The writing of a new zoning code for the Dunwoody Village Overlay is now underway following a June 29 community meeting where more than 60 people showed up on a sunny Saturday afternoon to hear more about proposed changes and provide input. The new recommendations include adding green spaces, reducing the parking lot footprints and, yes, allowing rooftop dining.
The city of Dunwoody hosted the meeting with TSW, the planning firm hired to lead the rewrite of the Dunwoody Village Overlay master plan originally created over eight years ago. The meeting was standing-room-only in a room at Vintage Pizzeria, located in the Shops of Dunwoody at 5510 Chamblee-Dunwoody Road.
“It was a great plan, but it did not go far enough,” Community Development Director Richard McLeod said of the 2011 master plan. An update to the Overlay to be written into the city’s zoning code will ensure what future redevelopment will look like as part of the city’s vision for a walkable downtown district, he said.
TSW rolled out some of its recommendations at the June 29 meeting, including creating four zoning districts: commercial, office, residential and center. The districts would follow much of the same requirements on streetscape designs, for example, as included in the Perimeter Center Overlay.
Other proposed zoning regulations include general building designs to have flat roofs for rooftop dining. Required green spaces for all redevelopment is also proposed. One way to eliminate so much surface parking now in the Overlay includes the proposal to build parking decks designed as amenities into buildings. Doing so would likely require financial backing from the city.
TSW is also suggesting two spots for future green spaces – in front of the Fresh Market grocery store where now a parking lot is located and adjacent to U.S. Post Office, also where a parking lot now exists. Fresh Market’s current lease includes leaving the parking lot where it is, but if and when future redevelopment comes to the site, the zoning is there to require green space should the city decide to adopt the proposal as part of the zoning code.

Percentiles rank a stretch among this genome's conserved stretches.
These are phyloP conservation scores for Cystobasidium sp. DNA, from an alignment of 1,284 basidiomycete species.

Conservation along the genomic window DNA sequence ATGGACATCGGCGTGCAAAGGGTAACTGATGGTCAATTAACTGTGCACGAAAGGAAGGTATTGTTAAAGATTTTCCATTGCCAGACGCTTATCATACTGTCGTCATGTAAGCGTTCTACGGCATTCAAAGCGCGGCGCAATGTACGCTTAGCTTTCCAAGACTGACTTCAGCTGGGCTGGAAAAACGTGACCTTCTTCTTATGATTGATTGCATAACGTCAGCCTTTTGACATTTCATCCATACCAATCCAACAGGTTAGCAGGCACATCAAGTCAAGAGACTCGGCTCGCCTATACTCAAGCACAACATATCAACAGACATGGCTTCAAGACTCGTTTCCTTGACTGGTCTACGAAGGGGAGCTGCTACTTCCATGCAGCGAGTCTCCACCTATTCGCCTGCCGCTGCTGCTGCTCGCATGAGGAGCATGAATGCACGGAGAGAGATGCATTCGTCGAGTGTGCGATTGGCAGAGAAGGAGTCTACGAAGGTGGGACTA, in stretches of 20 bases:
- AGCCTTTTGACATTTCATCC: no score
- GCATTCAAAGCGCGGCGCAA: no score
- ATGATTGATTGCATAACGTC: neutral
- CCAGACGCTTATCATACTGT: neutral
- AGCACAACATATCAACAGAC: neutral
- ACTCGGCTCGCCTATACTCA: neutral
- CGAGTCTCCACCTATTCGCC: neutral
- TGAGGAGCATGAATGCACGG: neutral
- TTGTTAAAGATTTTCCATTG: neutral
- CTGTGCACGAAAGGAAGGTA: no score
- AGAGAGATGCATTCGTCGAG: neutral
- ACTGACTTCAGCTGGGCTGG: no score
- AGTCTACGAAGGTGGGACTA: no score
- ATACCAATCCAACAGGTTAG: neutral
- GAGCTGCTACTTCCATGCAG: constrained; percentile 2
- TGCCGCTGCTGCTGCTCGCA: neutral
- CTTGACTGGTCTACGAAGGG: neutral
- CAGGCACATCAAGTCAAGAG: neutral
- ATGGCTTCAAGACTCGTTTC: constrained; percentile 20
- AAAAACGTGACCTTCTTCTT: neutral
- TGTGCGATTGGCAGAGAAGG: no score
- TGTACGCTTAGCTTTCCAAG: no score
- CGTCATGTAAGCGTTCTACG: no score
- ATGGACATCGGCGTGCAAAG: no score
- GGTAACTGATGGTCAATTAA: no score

A recommendation that received a hearty round of applause was to require all banks and credit unions be located at least one-quarter mile apart.
The Dunwoody Village Overlay district includes 165 acres at the crossroads of Mount Vernon Road and Chamblee-Dunwoody Road in the western part of the city. The area has long been considered the “heart” of the city and includes privately-owned commercial areas with restaurants and retail surrounded by residential neighborhoods.
The commercial areas are noted for their business having distinctive colonial architecture, known as the Williamsburg style which has been unique to Dunwoody for more than 40 years. The commercial areas also include several surface parking lots with no green spaces and different-sized streets and sidewalks that are not friendly to pedestrians or bicyclists.
Any changes made to the Overlay would have to get buy-in from the private property owners. Regency Centers owns the Dunwoody Village shopping center where Fresh Market and Walgreens are located while Brand Properties owns the Shops of Dunwoody where restaurants J. Christopher’s and a new Breadwinner Café & Bakery is opening in the former Wright’s Gourmet Sandwich Shoppe buildings.